Rogers has presence in many businesses – cable, internet, wireless, home phone, security, magazines, sports teams and soon to be in banking. Apparently Rogers has sent in their application with federal government to open a bank called “Rogers Bank”, or in French “Banque Rogers”.
According to the official filing on September 3rd the application stated that “Notice is hereby given, pursuant to subsection 25(2) of the Bank Act (Canada), that Rogers Communications Inc. intends to apply to the Minister of Finance for the issue of letters patent incorporating a bank under the Bank Act (Canada) primarily focused on credit, payment and charge card services.”
Rogers spokesperson Carly Suppa stated “We have no plans to become a full-service deposit-taking financial institution… The license, if granted, would give us the flexibility to pursue a niche credit card opportunity to our customers should this make sense at a future date”.
In regards to mobile banking, the latest comScore report had 12.3% of Canadian mobile subscribers accessing banking, credit card, insurance or brokerage account information from their device. There’s currently over 24.5 million wireless subscribers in Canada, Rogers has just over 9 million of those.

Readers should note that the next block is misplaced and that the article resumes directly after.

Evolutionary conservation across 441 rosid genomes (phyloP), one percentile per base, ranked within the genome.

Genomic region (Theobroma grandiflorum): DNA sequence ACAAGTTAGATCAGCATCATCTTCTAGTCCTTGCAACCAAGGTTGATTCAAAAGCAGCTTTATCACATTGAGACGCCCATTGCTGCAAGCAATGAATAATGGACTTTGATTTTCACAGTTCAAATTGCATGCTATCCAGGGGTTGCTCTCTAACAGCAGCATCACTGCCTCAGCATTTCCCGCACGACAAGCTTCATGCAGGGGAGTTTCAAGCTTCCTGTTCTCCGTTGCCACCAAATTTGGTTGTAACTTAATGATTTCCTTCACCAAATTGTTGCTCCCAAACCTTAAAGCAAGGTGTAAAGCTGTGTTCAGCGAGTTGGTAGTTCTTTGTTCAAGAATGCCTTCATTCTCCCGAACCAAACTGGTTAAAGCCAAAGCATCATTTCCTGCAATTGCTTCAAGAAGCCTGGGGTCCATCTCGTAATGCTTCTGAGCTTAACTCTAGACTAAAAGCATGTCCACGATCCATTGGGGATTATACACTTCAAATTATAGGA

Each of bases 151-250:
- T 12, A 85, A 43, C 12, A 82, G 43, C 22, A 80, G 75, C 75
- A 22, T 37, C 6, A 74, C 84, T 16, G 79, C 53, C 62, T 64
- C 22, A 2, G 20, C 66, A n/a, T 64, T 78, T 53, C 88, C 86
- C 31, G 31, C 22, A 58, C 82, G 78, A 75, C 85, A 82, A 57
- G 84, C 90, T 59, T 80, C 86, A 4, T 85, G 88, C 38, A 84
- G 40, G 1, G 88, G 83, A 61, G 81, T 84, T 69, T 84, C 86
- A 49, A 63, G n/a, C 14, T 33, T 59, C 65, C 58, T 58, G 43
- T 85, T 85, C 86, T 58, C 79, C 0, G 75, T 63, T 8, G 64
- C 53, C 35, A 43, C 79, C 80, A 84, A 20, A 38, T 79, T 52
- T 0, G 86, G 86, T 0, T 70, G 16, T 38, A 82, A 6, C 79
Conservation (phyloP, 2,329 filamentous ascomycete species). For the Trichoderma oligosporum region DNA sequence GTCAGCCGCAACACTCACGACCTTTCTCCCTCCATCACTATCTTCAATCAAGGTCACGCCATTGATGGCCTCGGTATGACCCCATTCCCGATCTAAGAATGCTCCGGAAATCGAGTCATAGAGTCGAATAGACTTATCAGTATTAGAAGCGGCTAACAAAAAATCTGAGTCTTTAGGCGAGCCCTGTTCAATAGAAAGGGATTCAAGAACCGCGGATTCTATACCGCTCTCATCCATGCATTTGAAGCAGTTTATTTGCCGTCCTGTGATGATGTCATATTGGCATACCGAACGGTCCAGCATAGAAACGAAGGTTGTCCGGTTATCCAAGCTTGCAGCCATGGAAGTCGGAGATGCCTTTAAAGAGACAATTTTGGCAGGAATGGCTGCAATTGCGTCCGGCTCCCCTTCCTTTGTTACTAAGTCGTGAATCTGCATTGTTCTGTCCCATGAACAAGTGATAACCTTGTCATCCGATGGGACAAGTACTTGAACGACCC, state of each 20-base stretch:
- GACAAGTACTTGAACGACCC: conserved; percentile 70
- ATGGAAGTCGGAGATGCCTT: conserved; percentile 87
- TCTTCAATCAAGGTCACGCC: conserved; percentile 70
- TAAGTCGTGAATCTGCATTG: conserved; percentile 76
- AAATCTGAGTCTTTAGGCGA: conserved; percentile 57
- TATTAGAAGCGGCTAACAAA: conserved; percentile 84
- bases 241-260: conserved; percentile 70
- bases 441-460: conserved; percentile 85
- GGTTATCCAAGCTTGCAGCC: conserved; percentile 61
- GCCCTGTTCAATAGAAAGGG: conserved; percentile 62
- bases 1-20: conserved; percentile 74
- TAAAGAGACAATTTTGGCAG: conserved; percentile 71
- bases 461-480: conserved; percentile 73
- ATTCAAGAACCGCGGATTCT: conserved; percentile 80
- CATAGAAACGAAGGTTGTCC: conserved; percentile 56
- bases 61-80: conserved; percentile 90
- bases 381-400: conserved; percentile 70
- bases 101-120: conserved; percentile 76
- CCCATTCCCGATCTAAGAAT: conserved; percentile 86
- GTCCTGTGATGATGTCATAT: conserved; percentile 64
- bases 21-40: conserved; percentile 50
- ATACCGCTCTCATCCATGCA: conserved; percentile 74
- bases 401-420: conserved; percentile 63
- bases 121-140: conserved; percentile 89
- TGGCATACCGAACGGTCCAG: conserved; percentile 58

Most likely the main reason why Rogers would go into the bank business – apart from making money on the transaction fees – is for the mobile banking/payment aspect of it. Mobile banking and payments is being heavily testing in Canada now, various NFC (Near Field Communications) trials are happening throughout the country. Rogers is also rumoured to officially launch NFC mobile-payments in Canada in early 2012. So this addition of Rogers becoming a financial institution would position them as the leader in the “digital wallet” era, essentially making all basic services available through them.
Update: We’ve heard from Rogers and they stated to us that “While they’re not denying an interest in mobile payments, they insisted this application is only related to the possibility of launching a niche credit card business at some point in the future.”
Source: Canada Gazette